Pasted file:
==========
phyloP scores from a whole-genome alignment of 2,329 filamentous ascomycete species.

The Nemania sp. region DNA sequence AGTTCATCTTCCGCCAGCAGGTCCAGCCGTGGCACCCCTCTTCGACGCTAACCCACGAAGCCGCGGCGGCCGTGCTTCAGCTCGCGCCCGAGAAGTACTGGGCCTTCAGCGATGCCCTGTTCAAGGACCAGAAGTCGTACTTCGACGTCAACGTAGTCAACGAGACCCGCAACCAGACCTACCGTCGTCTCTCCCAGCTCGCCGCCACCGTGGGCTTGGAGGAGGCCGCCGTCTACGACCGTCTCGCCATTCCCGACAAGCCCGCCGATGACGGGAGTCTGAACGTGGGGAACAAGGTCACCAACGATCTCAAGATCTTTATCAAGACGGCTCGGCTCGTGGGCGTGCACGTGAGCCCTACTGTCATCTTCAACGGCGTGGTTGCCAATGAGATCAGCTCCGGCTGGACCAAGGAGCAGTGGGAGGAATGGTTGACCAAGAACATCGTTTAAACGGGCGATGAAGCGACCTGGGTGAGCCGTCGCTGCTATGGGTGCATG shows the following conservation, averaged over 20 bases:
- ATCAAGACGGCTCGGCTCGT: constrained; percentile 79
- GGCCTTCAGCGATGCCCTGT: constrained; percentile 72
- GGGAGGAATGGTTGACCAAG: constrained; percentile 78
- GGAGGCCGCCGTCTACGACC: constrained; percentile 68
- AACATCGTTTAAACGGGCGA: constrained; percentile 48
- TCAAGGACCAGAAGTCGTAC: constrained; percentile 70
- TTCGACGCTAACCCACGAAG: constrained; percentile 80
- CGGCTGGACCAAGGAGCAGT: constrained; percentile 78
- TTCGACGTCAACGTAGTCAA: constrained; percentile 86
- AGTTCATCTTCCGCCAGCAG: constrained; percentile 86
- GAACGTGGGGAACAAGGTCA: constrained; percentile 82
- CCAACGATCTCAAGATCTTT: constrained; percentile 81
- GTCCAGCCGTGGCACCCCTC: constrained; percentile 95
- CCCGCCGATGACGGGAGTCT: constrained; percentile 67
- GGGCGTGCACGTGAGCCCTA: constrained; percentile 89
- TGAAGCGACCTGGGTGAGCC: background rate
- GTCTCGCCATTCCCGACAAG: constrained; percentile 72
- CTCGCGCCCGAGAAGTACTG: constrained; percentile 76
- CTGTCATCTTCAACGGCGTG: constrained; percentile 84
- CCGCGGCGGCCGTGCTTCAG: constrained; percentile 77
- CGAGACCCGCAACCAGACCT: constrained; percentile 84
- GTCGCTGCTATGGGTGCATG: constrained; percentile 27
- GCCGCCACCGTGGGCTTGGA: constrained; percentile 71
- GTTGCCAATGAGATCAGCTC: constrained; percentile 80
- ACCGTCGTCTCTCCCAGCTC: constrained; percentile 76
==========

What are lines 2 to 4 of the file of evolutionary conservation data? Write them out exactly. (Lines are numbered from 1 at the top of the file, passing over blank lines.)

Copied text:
The Nemania sp. region DNA sequence AGTTCATCTTCCGCCAGCAGGTCCAGCCGTGGCACCCCTCTTCGACGCTAACCCACGAAGCCGCGGCGGCCGTGCTTCAGCTCGCGCCCGAGAAGTACTGGGCCTTCAGCGATGCCCTGTTCAAGGACCAGAAGTCGTACTTCGACGTCAACGTAGTCAACGAGACCCGCAACCAGACCTACCGTCGTCTCTCCCAGCTCGCCGCCACCGTGGGCTTGGAGGAGGCCGCCGTCTACGACCGTCTCGCCATTCCCGACAAGCCCGCCGATGACGGGAGTCTGAACGTGGGGAACAAGGTCACCAACGATCTCAAGATCTTTATCAAGACGGCTCGGCTCGTGGGCGTGCACGTGAGCCCTACTGTCATCTTCAACGGCGTGGTTGCCAATGAGATCAGCTCCGGCTGGACCAAGGAGCAGTGGGAGGAATGGTTGACCAAGAACATCGTTTAAACGGGCGATGAAGCGACCTGGGTGAGCCGTCGCTGCTATGGGTGCATG shows the following conservation, averaged over 20 bases:
- ATCAAGACGGCTCGGCTCGT: constrained; percentile 79
- GGCCTTCAGCGATGCCCTGT: constrained; percentile 72